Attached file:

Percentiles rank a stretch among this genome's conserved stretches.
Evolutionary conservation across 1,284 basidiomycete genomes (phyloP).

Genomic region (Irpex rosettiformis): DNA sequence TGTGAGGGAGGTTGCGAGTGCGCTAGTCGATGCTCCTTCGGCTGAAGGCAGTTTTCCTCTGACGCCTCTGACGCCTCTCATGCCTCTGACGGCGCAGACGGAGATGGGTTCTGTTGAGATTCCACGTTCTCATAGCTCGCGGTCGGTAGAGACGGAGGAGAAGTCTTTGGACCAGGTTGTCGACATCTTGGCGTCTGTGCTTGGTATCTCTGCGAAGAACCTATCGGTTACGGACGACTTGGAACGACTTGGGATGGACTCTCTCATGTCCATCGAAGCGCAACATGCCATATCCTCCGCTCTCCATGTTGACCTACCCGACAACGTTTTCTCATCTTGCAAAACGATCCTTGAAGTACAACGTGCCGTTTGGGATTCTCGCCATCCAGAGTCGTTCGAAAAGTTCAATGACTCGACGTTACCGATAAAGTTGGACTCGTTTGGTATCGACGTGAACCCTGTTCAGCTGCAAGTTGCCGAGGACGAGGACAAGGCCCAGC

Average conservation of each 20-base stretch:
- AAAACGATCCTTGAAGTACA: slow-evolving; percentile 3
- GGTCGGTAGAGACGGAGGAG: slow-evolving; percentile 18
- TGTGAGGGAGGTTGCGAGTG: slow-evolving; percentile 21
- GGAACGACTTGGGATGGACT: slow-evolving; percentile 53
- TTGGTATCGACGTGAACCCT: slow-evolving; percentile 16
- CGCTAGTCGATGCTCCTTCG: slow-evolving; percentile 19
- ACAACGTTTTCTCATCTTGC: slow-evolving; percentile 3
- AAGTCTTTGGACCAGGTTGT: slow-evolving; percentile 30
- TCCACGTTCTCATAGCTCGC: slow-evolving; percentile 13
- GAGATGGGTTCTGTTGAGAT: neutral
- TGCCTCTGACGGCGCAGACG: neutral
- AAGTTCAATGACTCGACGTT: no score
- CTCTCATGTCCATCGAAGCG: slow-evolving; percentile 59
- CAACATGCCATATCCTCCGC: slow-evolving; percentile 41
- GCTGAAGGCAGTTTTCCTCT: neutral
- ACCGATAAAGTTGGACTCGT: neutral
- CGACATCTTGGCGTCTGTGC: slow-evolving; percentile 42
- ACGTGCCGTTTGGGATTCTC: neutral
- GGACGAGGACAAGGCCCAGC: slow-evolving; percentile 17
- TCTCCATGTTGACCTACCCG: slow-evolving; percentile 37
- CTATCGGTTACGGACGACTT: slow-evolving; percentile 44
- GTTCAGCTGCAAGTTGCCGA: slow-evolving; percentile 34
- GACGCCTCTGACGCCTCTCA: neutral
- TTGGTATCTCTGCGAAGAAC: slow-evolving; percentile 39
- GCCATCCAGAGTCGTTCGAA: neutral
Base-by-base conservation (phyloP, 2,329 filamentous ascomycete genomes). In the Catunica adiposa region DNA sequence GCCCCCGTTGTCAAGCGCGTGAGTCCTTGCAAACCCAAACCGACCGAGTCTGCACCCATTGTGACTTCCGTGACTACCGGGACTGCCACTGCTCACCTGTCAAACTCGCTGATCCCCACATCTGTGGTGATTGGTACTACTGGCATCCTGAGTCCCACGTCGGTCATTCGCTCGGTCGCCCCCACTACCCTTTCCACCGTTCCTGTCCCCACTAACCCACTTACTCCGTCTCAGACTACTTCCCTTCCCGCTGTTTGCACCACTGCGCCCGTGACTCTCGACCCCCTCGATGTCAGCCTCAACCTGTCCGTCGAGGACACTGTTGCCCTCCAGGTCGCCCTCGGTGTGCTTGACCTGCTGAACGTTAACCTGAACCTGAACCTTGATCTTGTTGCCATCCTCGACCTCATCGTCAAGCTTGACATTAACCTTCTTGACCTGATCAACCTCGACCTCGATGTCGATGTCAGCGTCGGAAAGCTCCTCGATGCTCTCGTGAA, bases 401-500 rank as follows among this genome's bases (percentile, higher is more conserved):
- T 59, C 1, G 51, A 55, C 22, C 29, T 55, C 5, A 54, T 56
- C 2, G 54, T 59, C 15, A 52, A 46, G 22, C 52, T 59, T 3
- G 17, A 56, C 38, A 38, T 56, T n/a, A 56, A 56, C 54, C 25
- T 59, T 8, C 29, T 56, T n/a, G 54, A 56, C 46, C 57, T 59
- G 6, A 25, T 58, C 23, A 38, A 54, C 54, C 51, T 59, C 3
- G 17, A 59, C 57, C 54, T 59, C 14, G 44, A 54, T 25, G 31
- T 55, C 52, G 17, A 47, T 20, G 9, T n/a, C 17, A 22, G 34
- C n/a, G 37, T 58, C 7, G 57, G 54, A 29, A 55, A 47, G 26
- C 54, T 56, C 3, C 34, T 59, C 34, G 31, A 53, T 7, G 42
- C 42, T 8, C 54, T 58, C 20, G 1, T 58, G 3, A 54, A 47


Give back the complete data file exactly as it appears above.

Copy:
Percentiles rank a stretch among this genome's conserved stretches.
Evolutionary conservation across 1,284 basidiomycete genomes (phyloP).

Genomic region (Irpex rosettiformis): DNA sequence TGTGAGGGAGGTTGCGAGTGCGCTAGTCGATGCTCCTTCGGCTGAAGGCAGTTTTCCTCTGACGCCTCTGACGCCTCTCATGCCTCTGACGGCGCAGACGGAGATGGGTTCTGTTGAGATTCCACGTTCTCATAGCTCGCGGTCGGTAGAGACGGAGGAGAAGTCTTTGGACCAGGTTGTCGACATCTTGGCGTCTGTGCTTGGTATCTCTGCGAAGAACCTATCGGTTACGGACGACTTGGAACGACTTGGGATGGACTCTCTCATGTCCATCGAAGCGCAACATGCCATATCCTCCGCTCTCCATGTTGACCTACCCGACAACGTTTTCTCATCTTGCAAAACGATCCTTGAAGTACAACGTGCCGTTTGGGATTCTCGCCATCCAGAGTCGTTCGAAAAGTTCAATGACTCGACGTTACCGATAAAGTTGGACTCGTTTGGTATCGACGTGAACCCTGTTCAGCTGCAAGTTGCCGAGGACGAGGACAAGGCCCAGC

Average conservation of each 20-base stretch:
- AAAACGATCCTTGAAGTACA: slow-evolving; percentile 3
- GGTCGGTAGAGACGGAGGAG: slow-evolving; percentile 18
- TGTGAGGGAGGTTGCGAGTG: slow-evolving; percentile 21
- GGAACGACTTGGGATGGACT: slow-evolving; percentile 53
- TTGGTATCGACGTGAACCCT: slow-evolving; percentile 16
- CGCTAGTCGATGCTCCTTCG: slow-evolving; percentile 19
- ACAACGTTTTCTCATCTTGC: slow-evolving; percentile 3
- AAGTCTTTGGACCAGGTTGT: slow-evolving; percentile 30
- TCCACGTTCTCATAGCTCGC: slow-evolving; percentile 13
- GAGATGGGTTCTGTTGAGAT: neutral
- TGCCTCTGACGGCGCAGACG: neutral
- AAGTTCAATGACTCGACGTT: no score
- CTCTCATGTCCATCGAAGCG: slow-evolving; percentile 59
- CAACATGCCATATCCTCCGC: slow-evolving; percentile 41
- GCTGAAGGCAGTTTTCCTCT: neutral
- ACCGATAAAGTTGGACTCGT: neutral
- CGACATCTTGGCGTCTGTGC: slow-evolving; percentile 42
- ACGTGCCGTTTGGGATTCTC: neutral
- GGACGAGGACAAGGCCCAGC: slow-evolving; percentile 17
- TCTCCATGTTGACCTACCCG: slow-evolving; percentile 37
- CTATCGGTTACGGACGACTT: slow-evolving; percentile 44
- GTTCAGCTGCAAGTTGCCGA: slow-evolving; percentile 34
- GACGCCTCTGACGCCTCTCA: neutral
- TTGGTATCTCTGCGAAGAAC: slow-evolving; percentile 39
- GCCATCCAGAGTCGTTCGAA: neutral
Base-by-base conservation (phyloP, 2,329 filamentous ascomycete genomes). In the Catunica adiposa region DNA sequence GCCCCCGTTGTCAAGCGCGTGAGTCCTTGCAAACCCAAACCGACCGAGTCTGCACCCATTGTGACTTCCGTGACTACCGGGACTGCCACTGCTCACCTGTCAAACTCGCTGATCCCCACATCTGTGGTGATTGGTACTACTGGCATCCTGAGTCCCACGTCGGTCATTCGCTCGGTCGCCCCCACTACCCTTTCCACCGTTCCTGTCCCCACTAACCCACTTACTCCGTCTCAGACTACTTCCCTTCCCGCTGTTTGCACCACTGCGCCCGTGACTCTCGACCCCCTCGATGTCAGCCTCAACCTGTCCGTCGAGGACACTGTTGCCCTCCAGGTCGCCCTCGGTGTGCTTGACCTGCTGAACGTTAACCTGAACCTGAACCTTGATCTTGTTGCCATCCTCGACCTCATCGTCAAGCTTGACATTAACCTTCTTGACCTGATCAACCTCGACCTCGATGTCGATGTCAGCGTCGGAAAGCTCCTCGATGCTCTCGTGAA, bases 401-500 rank as follows among this genome's bases (percentile, higher is more conserved):
- T 59, C 1, G 51, A 55, C 22, C 29, T 55, C 5, A 54, T 56
- C 2, G 54, T 59, C 15, A 52, A 46, G 22, C 52, T 59, T 3
- G 17, A 56, C 38, A 38, T 56, T n/a, A 56, A 56, C 54, C 25
- T 59, T 8, C 29, T 56, T n/a, G 54, A 56, C 46, C 57, T 59
- G 6, A 25, T 58, C 23, A 38, A 54, C 54, C 51, T 59, C 3
- G 17, A 59, C 57, C 54, T 59, C 14, G 44, A 54, T 25, G 31
- T 55, C 52, G 17, A 47, T 20, G 9, T n/a, C 17, A 22, G 34
- C n/a, G 37, T 58, C 7, G 57, G 54, A 29, A 55, A 47, G 26
- C 54, T 56, C 3, C 34, T 59, C 34, G 31, A 53, T 7, G 42
- C 42, T 8, C 54, T 58, C 20, G 1, T 58, G 3, A 54, A 47